Every family has their own holiday traditions, and one that my Mother and I have is going to see Kevin Kling’s show “Tales from the Charred Underbelly of the Yule Log.” I was probably about 14 or 15 when I saw “Yule Log” for the first time. I haven’t seen it every year since then, but pretty close, so I’ve probably seen it at least 10 times. I still laugh my head off at all the jokes, even though I know the punch lines. I still laughed in all the same places when we saw the show last night. Kevin Kling is one of Minnesota’s treasures; he’s a storyteller and actor who can often be heard on NPR’s “All Things Considered.” “Tales from the Charred Underbelly of the Yule Log” is his annual Christmas show, with stories about the holiday season. The show has changed over the years, as Kling adds some new parts and removes others, but the main part of it is his retelling of a Christmas morning from his childhood spent at his grandparent’s house in Missouri. “I was never further from fear than when I was sitting in the way back of my parent’s Chevrolet Impala station wagon, surrounded by presents, heading from Minnesota to Missouri.” Kling then tells us of his family’s quirks, like his Uncle Dale, “Who is a preacher in real life. When I told him I was going to become an actor he said, ‘Well Kev, you know the homosexuals are going to hell right after the Catholics.’ He had this list of who was going to hell, like he found it in God’s dumpster, and he was always letting you know where you were on the list.”
There is something magical about Kling’s storytelling. He invites you in, paints a picture, and you can see it in your mind. You can see the joy in Kevin’s boyhood eyes as he gets a model plane for Christmas, one that actually flies! But the joy turns to fear as he knows he will have to fly the plane later in the day, in front of everyone, including his Dad, who is a pilot. Kevin is sure that he will crash the plane and embarrass himself. But he’s spared that embarrassment when his Dad takes the remote control for the plane and crashes it on its’ maiden voyage. Kevin is overjoyed that he didn’t crash the plane himself.
There are other stories that make up “Yule Log,” some of them stay and some of them go, but one of the best is the story about Rose, an old woman in her 80’s that Kevin met in the Uptown bar during the holiday season. He sees Rose sitting alone and strikes up a conversation, figuring there must be a story here. He and Rose spend the rest of the afternoon talking. Kevin asks her about her sheep brooch, which has pearls for the sheep’s wool. There’s one pearl missing, in the middle of the brooch. Rose says that when something awful happens to her, she takes out a pearl. Kevin says “Rose, there’s one pearl missing.” Rose responds, “Yes, but look at how many I have left.” That moving moment makes me choke up every time.
The show last night was made even more memorable by the presence of the lovely and talented Simone Perrin, a singer with a beautiful voice with whom Kevin has collaborated several times. Simone sang several songs and was backed by the pianist Dan Chouinard, who told a childhood story of his own, and the virtuoso Peter Ostroushko on the violin and the mandolin. The Brass Messengers band played before the show started, getting everyone in the holiday mood.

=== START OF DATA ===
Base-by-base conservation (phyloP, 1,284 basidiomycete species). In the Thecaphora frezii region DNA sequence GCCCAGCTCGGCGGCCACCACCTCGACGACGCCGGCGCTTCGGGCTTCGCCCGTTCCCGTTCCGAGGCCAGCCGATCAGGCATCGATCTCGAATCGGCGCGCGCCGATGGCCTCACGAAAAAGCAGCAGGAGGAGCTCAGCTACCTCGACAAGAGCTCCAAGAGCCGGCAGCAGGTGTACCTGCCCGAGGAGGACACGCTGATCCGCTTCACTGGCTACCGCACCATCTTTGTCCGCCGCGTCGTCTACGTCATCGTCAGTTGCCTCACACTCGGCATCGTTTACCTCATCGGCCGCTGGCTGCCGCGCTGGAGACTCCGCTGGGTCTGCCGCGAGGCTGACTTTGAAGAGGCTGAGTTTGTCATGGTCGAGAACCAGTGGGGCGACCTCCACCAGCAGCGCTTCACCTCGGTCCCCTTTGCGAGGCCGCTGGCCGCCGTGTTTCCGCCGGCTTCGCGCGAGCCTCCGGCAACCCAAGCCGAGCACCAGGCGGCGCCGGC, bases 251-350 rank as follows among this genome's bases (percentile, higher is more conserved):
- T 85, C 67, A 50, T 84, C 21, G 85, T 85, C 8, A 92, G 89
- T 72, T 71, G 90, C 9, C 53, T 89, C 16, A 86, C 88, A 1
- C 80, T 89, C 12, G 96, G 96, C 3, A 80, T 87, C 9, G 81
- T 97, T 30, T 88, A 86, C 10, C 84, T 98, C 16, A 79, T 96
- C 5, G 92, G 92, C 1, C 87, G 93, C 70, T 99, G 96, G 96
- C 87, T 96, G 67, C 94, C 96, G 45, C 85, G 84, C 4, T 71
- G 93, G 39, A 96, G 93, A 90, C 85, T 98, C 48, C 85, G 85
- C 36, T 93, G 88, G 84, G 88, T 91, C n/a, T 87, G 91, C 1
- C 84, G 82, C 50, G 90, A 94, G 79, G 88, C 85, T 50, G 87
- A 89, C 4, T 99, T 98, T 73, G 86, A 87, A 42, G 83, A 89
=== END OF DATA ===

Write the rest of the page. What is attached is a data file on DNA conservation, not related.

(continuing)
Kevin Kling has one of the biggest hearts. He’s full of joie de vivre. He loves the little things in life, the little details that tell the larger story. He has such a terrific eye for the little details, and that’s what makes his stories shine. He’s more than just a funny storyteller; there is a heart to his stories that makes them so memorable. Kling was in a very serious motorcycle accident in 2001, and he almost died. He says that since then he notices the little blessings more in his life. I try to see Kevin Kling perform whenever I can, because I always treasure his wonderful mix of the funny and the profound.
Here are some of my favorite Kevin Kling quotes:
What Kevin describes as the perfect Minnesotan sentence: “I ain’t gonna pay no dollar for a corn muffin that’s half dough.”
“Sometimes my memory doesn’t always bring me what I ordered, but because I’m Minnesotan I figure it’s what I really wanted anyway.” I’ve used this line many times with friends, doing my best to imitate Kevin’s Minnesotan accent, and it always gets a laugh. Not wanting to make a fuss is a key ingredient in the Minnesota state character.
When Kevin was a child, the thing he most wanted for Christmas was a squirrel monkey. “So I pray to God to ask Jesus to tell Santa that I want a squirrel monkey. I feel like I’ve gotten through to the reasonable Jesus.”
“Oh, and I want a good squirrel monkey, not like the neighbor’s, who has ‘no sense of decency,’ according to my Mother.”
“Fear as a child is black and white, it’s not like when you’re an adult and its grey and just is there all the time.”